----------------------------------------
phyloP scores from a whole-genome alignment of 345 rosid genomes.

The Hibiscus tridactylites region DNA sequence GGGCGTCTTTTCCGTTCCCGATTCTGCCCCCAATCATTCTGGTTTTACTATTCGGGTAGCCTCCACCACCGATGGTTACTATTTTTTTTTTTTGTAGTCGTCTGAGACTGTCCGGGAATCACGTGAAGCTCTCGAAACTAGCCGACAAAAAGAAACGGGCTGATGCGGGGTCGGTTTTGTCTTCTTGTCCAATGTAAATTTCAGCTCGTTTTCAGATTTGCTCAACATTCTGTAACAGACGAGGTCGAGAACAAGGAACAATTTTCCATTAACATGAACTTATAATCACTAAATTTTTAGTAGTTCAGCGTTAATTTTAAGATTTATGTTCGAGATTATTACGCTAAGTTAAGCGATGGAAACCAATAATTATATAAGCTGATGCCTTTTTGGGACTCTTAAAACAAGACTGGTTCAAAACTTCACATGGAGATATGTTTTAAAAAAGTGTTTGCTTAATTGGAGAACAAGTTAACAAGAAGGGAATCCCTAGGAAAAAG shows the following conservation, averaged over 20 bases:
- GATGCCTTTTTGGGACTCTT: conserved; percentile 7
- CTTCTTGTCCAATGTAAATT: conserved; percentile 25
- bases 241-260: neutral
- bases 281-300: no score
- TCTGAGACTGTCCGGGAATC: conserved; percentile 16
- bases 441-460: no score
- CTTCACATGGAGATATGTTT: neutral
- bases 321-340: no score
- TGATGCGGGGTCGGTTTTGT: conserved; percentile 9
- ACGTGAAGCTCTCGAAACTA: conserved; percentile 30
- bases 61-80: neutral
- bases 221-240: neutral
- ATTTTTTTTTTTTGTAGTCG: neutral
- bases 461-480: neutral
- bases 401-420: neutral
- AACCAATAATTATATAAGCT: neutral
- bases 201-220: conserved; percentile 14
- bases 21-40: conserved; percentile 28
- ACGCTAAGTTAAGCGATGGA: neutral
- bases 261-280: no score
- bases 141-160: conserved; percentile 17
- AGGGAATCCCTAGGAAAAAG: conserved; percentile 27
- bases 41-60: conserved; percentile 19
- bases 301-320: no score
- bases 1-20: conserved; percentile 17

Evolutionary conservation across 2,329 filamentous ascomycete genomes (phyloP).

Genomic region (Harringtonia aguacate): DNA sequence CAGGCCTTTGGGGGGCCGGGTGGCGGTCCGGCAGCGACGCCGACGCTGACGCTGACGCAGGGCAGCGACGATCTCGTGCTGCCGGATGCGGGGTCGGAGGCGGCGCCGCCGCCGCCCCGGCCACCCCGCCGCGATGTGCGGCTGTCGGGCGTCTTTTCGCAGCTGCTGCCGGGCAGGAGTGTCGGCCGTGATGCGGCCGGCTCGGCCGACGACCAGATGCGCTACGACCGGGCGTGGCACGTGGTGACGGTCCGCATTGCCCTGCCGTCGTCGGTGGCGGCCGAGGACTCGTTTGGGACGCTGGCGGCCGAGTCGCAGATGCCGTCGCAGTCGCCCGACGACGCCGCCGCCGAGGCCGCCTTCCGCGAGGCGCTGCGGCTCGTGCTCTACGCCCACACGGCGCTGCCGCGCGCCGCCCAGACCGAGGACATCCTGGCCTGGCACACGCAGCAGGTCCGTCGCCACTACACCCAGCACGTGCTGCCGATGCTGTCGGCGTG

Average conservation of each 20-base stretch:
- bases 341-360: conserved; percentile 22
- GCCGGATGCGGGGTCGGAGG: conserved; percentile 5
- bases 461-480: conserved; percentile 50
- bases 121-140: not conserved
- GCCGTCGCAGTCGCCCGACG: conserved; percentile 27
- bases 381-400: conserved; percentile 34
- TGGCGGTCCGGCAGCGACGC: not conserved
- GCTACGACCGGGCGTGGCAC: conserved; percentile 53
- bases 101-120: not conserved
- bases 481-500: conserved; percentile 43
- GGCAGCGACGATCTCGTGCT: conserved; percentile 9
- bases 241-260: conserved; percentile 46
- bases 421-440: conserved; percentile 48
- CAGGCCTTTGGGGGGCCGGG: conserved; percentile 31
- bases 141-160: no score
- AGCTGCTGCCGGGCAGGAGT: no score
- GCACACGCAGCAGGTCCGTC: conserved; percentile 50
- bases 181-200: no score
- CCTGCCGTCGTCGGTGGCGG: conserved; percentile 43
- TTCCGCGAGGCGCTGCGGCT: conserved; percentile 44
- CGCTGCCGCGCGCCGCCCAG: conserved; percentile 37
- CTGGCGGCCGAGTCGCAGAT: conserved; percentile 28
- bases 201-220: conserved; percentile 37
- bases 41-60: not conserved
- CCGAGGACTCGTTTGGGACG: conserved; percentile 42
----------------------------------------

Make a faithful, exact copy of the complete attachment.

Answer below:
phyloP scores from a whole-genome alignment of 345 rosid genomes.

The Hibiscus tridactylites region DNA sequence GGGCGTCTTTTCCGTTCCCGATTCTGCCCCCAATCATTCTGGTTTTACTATTCGGGTAGCCTCCACCACCGATGGTTACTATTTTTTTTTTTTGTAGTCGTCTGAGACTGTCCGGGAATCACGTGAAGCTCTCGAAACTAGCCGACAAAAAGAAACGGGCTGATGCGGGGTCGGTTTTGTCTTCTTGTCCAATGTAAATTTCAGCTCGTTTTCAGATTTGCTCAACATTCTGTAACAGACGAGGTCGAGAACAAGGAACAATTTTCCATTAACATGAACTTATAATCACTAAATTTTTAGTAGTTCAGCGTTAATTTTAAGATTTATGTTCGAGATTATTACGCTAAGTTAAGCGATGGAAACCAATAATTATATAAGCTGATGCCTTTTTGGGACTCTTAAAACAAGACTGGTTCAAAACTTCACATGGAGATATGTTTTAAAAAAGTGTTTGCTTAATTGGAGAACAAGTTAACAAGAAGGGAATCCCTAGGAAAAAG shows the following conservation, averaged over 20 bases:
- GATGCCTTTTTGGGACTCTT: conserved; percentile 7
- CTTCTTGTCCAATGTAAATT: conserved; percentile 25
- bases 241-260: neutral
- bases 281-300: no score
- TCTGAGACTGTCCGGGAATC: conserved; percentile 16
- bases 441-460: no score
- CTTCACATGGAGATATGTTT: neutral
- bases 321-340: no score
- TGATGCGGGGTCGGTTTTGT: conserved; percentile 9
- ACGTGAAGCTCTCGAAACTA: conserved; percentile 30
- bases 61-80: neutral
- bases 221-240: neutral
- ATTTTTTTTTTTTGTAGTCG: neutral
- bases 461-480: neutral
- bases 401-420: neutral
- AACCAATAATTATATAAGCT: neutral
- bases 201-220: conserved; percentile 14
- bases 21-40: conserved; percentile 28
- ACGCTAAGTTAAGCGATGGA: neutral
- bases 261-280: no score
- bases 141-160: conserved; percentile 17
- AGGGAATCCCTAGGAAAAAG: conserved; percentile 27
- bases 41-60: conserved; percentile 19
- bases 301-320: no score
- bases 1-20: conserved; percentile 17

Evolutionary conservation across 2,329 filamentous ascomycete genomes (phyloP).

Genomic region (Harringtonia aguacate): DNA sequence CAGGCCTTTGGGGGGCCGGGTGGCGGTCCGGCAGCGACGCCGACGCTGACGCTGACGCAGGGCAGCGACGATCTCGTGCTGCCGGATGCGGGGTCGGAGGCGGCGCCGCCGCCGCCCCGGCCACCCCGCCGCGATGTGCGGCTGTCGGGCGTCTTTTCGCAGCTGCTGCCGGGCAGGAGTGTCGGCCGTGATGCGGCCGGCTCGGCCGACGACCAGATGCGCTACGACCGGGCGTGGCACGTGGTGACGGTCCGCATTGCCCTGCCGTCGTCGGTGGCGGCCGAGGACTCGTTTGGGACGCTGGCGGCCGAGTCGCAGATGCCGTCGCAGTCGCCCGACGACGCCGCCGCCGAGGCCGCCTTCCGCGAGGCGCTGCGGCTCGTGCTCTACGCCCACACGGCGCTGCCGCGCGCCGCCCAGACCGAGGACATCCTGGCCTGGCACACGCAGCAGGTCCGTCGCCACTACACCCAGCACGTGCTGCCGATGCTGTCGGCGTG

Average conservation of each 20-base stretch:
- bases 341-360: conserved; percentile 22
- GCCGGATGCGGGGTCGGAGG: conserved; percentile 5
- bases 461-480: conserved; percentile 50
- bases 121-140: not conserved
- GCCGTCGCAGTCGCCCGACG: conserved; percentile 27
- bases 381-400: conserved; percentile 34
- TGGCGGTCCGGCAGCGACGC: not conserved
- GCTACGACCGGGCGTGGCAC: conserved; percentile 53
- bases 101-120: not conserved
- bases 481-500: conserved; percentile 43
- GGCAGCGACGATCTCGTGCT: conserved; percentile 9
- bases 241-260: conserved; percentile 46
- bases 421-440: conserved; percentile 48
- CAGGCCTTTGGGGGGCCGGG: conserved; percentile 31
- bases 141-160: no score
- AGCTGCTGCCGGGCAGGAGT: no score
- GCACACGCAGCAGGTCCGTC: conserved; percentile 50
- bases 181-200: no score
- CCTGCCGTCGTCGGTGGCGG: conserved; percentile 43
- TTCCGCGAGGCGCTGCGGCT: conserved; percentile 44
- CGCTGCCGCGCGCCGCCCAG: conserved; percentile 37
- CTGGCGGCCGAGTCGCAGAT: conserved; percentile 28
- bases 201-220: conserved; percentile 37
- bases 41-60: not conserved
- CCGAGGACTCGTTTGGGACG: conserved; percentile 42